Shrub Effects on Carbon Dioxide and Water Vapor Fluxes Over Grasslands
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CitationFrank, A. B., & Karn, J. F. (2005). Shrub effects on carbon dioxide and water vapor fluxes over grasslands. Rangeland Ecology & Management, 58(1), 20-26.
PublisherSociety for Range Management
JournalRangeland Ecology & Management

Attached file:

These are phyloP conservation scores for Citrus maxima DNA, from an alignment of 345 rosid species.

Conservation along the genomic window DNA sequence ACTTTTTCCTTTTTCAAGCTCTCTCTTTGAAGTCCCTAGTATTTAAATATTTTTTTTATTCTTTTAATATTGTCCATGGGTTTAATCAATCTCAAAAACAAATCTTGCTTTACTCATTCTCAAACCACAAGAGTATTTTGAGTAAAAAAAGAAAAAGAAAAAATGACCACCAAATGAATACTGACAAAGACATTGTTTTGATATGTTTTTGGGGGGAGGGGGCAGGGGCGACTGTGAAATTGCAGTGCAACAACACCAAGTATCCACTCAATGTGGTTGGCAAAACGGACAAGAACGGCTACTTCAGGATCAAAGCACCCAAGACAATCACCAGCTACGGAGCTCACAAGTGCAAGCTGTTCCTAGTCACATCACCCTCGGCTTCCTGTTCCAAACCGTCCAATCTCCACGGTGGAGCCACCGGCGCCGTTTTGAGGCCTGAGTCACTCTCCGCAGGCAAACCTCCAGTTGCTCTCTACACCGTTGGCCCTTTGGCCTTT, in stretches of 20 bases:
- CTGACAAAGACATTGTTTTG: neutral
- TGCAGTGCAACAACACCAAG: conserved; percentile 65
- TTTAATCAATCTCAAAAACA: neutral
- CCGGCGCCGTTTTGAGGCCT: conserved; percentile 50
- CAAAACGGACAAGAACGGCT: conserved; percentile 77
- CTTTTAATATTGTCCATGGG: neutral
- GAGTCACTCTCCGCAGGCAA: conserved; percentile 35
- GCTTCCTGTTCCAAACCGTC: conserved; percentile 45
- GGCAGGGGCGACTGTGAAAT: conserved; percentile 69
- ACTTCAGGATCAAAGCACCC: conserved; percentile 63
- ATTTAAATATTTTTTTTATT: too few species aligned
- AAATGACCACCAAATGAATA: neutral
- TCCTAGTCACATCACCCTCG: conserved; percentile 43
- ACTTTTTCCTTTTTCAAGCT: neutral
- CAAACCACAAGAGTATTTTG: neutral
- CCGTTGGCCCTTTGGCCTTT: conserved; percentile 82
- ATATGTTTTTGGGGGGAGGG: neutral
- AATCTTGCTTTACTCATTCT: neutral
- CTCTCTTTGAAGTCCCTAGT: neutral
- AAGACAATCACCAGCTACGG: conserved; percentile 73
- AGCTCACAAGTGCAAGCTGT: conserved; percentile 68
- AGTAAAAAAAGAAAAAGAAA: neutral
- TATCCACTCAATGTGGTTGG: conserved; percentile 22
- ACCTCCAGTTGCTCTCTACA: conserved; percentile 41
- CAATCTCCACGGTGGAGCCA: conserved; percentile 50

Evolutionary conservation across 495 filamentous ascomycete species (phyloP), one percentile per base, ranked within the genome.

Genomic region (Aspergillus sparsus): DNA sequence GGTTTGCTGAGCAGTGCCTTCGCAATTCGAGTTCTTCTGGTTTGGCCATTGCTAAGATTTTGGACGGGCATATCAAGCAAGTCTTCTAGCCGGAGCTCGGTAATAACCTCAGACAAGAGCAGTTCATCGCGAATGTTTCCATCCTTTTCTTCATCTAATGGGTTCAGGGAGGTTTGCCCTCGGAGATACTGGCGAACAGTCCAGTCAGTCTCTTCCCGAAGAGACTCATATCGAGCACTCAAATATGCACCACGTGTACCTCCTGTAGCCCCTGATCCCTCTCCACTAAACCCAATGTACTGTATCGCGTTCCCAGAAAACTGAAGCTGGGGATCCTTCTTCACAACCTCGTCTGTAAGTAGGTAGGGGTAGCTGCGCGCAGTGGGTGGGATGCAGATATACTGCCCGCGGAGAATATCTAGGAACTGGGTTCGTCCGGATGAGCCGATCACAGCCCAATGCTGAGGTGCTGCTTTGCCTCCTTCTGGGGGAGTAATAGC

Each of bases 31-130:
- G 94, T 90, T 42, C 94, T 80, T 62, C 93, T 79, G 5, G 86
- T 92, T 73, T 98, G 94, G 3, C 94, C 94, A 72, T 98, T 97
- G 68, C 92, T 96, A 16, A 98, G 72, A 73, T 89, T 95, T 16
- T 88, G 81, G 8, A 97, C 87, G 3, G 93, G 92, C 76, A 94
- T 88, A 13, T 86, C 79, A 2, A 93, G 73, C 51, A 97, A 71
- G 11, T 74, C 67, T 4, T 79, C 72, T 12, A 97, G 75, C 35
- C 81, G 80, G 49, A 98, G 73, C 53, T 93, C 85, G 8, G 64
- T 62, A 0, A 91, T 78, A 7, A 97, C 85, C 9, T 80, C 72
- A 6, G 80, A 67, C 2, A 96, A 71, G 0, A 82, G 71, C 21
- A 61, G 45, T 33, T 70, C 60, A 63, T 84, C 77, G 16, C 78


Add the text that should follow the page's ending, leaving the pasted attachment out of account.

AbstractTemperate grasslands are a species-rich ecosystem that may be important in mitigating the increase in atmospheric CO2. The effect of shrub invasion on CO2 fluxes in Northern Great Plains grasslands is not known. The objectives of this research were to determine CO2 and water vapor fluxes over a grazed mixed-grass prairie (prairie site) and a mixed-grass prairie that has extensive invasion of shrubs (shrub prairie site). The Bowen ratio/energy balance (BREB) technique was used to determine CO2 and water vapor (ET) fluxes during a 4-year period from 1 May to 17 October in 1999, 2000, 2001, and 2002. Aboveground biomass and leaf area index (LAI) were measured about every 21 days throughout the growing season. Peak biomass occurred during July to early August and averaged 1 763 kg ha-1 for the prairie and 1 808 kg ha-1 for herbaceous locations in the shrub prairie site. LAI of the herbaceous locations averaged 0.39 for the prairie site and 0.56 for the shrub prairie site. LAI for the shrubs in the shrub prairie site averaged 4.28. Total growing season CO2 fluxes were similar in prairie and shrub prairie sites, averaging about 350 g CO2 m-2 (positive flux is CO2 uptake). However, the presence of shrubs altered the seasonal pattern of fluxes. Carbon dioxide fluxes over the shrub prairie site were higher than over the prairie site early in the growing season in May and June, and were often lower than those of the prairie site late in the growing season in August, September, and October. Evapotranspiration rates from May to mid-October were higher in the prairie (521 mm) than the shrub prairie site (461 mm). These results suggest that shrub invasion on Northern Great Plains grasslands does not reduce the potential of grasslands to sequester atmospheric CO2.